Chicago Dance Crash and Gingarte Capoeira | Theater Critic's Choice | Chicago Reader

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Chicago Dance Crash and Gingarte Capoeira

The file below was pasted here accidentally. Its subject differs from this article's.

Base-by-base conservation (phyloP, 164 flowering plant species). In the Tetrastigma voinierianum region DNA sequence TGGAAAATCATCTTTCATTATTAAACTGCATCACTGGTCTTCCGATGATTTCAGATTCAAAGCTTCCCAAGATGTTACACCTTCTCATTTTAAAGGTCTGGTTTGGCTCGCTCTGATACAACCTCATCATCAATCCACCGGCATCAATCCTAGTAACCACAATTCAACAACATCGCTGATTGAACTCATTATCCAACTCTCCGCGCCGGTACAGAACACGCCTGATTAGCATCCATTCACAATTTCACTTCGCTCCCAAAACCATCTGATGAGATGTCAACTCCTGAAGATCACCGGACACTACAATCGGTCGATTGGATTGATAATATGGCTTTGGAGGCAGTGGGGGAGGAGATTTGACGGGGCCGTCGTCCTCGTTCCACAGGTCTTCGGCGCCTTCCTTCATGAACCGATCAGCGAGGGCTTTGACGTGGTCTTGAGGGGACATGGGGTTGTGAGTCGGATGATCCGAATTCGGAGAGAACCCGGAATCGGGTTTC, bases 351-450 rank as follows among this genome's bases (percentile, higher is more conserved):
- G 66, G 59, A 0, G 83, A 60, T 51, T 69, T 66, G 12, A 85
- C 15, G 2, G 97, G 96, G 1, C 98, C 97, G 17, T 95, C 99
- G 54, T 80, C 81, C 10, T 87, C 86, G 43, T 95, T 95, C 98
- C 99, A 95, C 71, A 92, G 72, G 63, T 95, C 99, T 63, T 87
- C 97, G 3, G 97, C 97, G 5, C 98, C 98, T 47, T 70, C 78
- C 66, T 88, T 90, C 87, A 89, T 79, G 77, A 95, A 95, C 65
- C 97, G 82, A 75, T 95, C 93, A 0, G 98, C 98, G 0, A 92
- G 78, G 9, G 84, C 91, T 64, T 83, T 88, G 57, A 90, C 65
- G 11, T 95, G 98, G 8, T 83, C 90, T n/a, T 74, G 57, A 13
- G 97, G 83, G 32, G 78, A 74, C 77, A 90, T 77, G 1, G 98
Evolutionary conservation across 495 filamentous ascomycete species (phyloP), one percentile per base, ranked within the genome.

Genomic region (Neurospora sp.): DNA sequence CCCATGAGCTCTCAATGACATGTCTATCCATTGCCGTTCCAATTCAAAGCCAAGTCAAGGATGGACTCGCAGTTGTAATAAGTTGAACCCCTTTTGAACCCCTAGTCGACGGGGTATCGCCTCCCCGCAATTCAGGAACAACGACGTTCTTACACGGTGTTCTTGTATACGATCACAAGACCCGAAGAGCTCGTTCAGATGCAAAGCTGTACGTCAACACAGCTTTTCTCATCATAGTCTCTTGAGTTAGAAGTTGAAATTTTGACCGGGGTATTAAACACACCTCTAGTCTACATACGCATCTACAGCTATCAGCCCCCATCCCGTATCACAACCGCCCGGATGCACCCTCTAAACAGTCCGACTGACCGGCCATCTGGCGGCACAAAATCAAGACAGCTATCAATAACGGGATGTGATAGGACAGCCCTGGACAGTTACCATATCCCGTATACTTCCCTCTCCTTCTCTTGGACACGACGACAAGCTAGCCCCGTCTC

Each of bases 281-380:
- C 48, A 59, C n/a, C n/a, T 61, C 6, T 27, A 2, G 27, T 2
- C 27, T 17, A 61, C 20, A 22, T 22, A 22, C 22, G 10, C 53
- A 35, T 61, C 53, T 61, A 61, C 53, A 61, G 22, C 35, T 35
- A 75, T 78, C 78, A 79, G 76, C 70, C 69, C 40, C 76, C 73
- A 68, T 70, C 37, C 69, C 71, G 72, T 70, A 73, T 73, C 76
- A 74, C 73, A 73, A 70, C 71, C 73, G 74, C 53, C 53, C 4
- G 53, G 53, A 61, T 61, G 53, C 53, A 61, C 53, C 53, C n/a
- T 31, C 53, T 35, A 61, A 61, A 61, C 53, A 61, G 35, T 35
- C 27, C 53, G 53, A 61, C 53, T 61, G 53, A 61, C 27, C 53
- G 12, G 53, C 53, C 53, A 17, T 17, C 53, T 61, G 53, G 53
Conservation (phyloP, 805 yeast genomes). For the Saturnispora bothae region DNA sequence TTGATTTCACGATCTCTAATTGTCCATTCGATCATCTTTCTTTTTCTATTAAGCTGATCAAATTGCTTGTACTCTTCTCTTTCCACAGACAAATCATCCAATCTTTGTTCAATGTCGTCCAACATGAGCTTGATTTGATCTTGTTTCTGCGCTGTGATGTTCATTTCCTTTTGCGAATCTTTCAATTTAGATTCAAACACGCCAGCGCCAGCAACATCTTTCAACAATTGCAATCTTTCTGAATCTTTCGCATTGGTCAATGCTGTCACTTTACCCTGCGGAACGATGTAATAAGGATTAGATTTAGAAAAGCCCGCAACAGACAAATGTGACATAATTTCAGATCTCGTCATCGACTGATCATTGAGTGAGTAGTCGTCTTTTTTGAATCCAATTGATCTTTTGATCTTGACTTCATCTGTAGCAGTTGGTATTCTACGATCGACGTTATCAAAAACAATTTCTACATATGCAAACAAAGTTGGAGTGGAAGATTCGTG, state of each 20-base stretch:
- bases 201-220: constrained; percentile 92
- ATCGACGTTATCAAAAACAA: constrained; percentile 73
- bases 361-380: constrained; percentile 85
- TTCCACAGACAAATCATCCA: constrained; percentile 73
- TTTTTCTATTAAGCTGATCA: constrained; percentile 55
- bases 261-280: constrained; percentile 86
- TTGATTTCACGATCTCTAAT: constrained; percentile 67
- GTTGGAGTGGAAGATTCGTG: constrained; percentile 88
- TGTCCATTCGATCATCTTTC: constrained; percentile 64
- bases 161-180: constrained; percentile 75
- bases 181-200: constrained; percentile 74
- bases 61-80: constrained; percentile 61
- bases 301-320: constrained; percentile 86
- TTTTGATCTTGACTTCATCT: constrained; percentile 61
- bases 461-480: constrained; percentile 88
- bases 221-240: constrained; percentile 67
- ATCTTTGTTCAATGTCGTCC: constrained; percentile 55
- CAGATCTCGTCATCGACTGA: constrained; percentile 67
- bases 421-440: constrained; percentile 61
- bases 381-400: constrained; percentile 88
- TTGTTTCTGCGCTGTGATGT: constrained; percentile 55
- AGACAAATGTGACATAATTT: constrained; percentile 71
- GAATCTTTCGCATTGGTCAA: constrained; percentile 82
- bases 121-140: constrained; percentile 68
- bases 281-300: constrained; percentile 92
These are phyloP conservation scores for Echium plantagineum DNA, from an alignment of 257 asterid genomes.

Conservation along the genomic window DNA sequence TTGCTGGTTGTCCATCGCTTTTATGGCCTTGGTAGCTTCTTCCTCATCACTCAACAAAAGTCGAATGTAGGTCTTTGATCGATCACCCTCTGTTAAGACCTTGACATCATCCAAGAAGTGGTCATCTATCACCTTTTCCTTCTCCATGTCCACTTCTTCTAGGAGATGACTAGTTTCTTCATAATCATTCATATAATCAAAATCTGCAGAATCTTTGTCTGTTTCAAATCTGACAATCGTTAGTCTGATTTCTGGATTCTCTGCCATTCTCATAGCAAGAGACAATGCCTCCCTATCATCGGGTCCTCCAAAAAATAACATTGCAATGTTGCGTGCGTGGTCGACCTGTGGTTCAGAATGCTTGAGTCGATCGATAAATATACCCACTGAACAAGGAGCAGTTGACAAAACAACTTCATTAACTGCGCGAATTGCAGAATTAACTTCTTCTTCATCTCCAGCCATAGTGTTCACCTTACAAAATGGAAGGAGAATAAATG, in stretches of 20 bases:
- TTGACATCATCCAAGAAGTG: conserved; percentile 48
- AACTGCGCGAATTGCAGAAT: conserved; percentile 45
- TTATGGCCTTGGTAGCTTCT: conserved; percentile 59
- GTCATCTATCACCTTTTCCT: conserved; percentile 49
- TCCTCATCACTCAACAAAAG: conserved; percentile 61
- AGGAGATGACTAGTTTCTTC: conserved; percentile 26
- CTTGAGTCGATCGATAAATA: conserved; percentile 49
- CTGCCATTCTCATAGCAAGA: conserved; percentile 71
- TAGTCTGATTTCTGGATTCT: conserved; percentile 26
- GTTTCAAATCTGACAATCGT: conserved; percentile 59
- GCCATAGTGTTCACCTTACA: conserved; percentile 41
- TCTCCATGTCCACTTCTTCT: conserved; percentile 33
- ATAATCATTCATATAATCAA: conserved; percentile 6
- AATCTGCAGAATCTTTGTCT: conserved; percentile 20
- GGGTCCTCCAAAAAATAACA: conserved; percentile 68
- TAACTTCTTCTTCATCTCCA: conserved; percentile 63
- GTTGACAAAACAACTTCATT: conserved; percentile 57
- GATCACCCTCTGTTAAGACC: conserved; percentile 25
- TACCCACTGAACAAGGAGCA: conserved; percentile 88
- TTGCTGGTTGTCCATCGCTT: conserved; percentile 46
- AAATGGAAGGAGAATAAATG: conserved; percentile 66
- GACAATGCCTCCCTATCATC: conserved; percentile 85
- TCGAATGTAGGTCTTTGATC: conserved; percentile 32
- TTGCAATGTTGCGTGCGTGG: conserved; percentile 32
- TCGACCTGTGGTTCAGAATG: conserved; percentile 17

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So what's the link between these two groups, the first a contemporary "fusion" company and the second devoted to a Brazilian martial art? Turns out members of both troupes were running into one another at the gym, where they were all working on the gymnastics component of their art. They'd hoped to collaborate on some pieces but ran out of time (gosh, how'd that happen?), so this is a joint concert. Gymnastics definitely informs the work of Christopher McCray, whose two excerpts from an evening-length piece for Chicago Dance Crash open the show. The first section, "Lazy Bones," is a solo for himself that involves lots of tricky items like backflips that start from the floor, back bends from a standing position, and walking supine on his hands and feet, looking at us upside down like a quizzical four-legged spider. These moves are in sharp contrast to most of the piece, however, which consists largely of floor work--in fact, when he's not leaping around McCray appears barely able to move. That theme continues in the second section, "Sleepers' Procession," which begins with ten dancers in a pile and progresses through some pretty violent catches and somersaults. Meanwhile the torchy music (from the All Seeing I's album Pickled Eggs & Sherbet) provides a powerful but mysterious subtext. Similarly athletic work by Gingarte Capoeira has no subtext, though some of its sections include little dramas: a fight over a card game, flirtations. Here what you see is what you get--fighting, though in the peculiarly graceful mode of the Brazilian martial art of capoeira. The rehearsal I watched, overseen by Marisa Cordeiro, featured almost as much arguing as physical combat. Gingarte Capoeira has three pieces on the program--a warrior dance and two capoeira demonstrations, one morphing into the samba--and Chicago Dance Crash four: McCray's piece, Marissa Moritz's female trio What Acceptance Must Feel Like, and artistic director Mark Hackman's tribute to singer-songwriter Elliott Smith, along with Katerina, the Female Hero, a solo for Moritz that he says is about the "beauty of hitting rock bottom." Ruth Page Center for the Arts, 1016 N. Dearborn, 312-337-6543. Opens Thursday, May 27, 8 PM. Through May 29: Friday-Saturday, 8 PM. $15, $8 Thursday night for college students.

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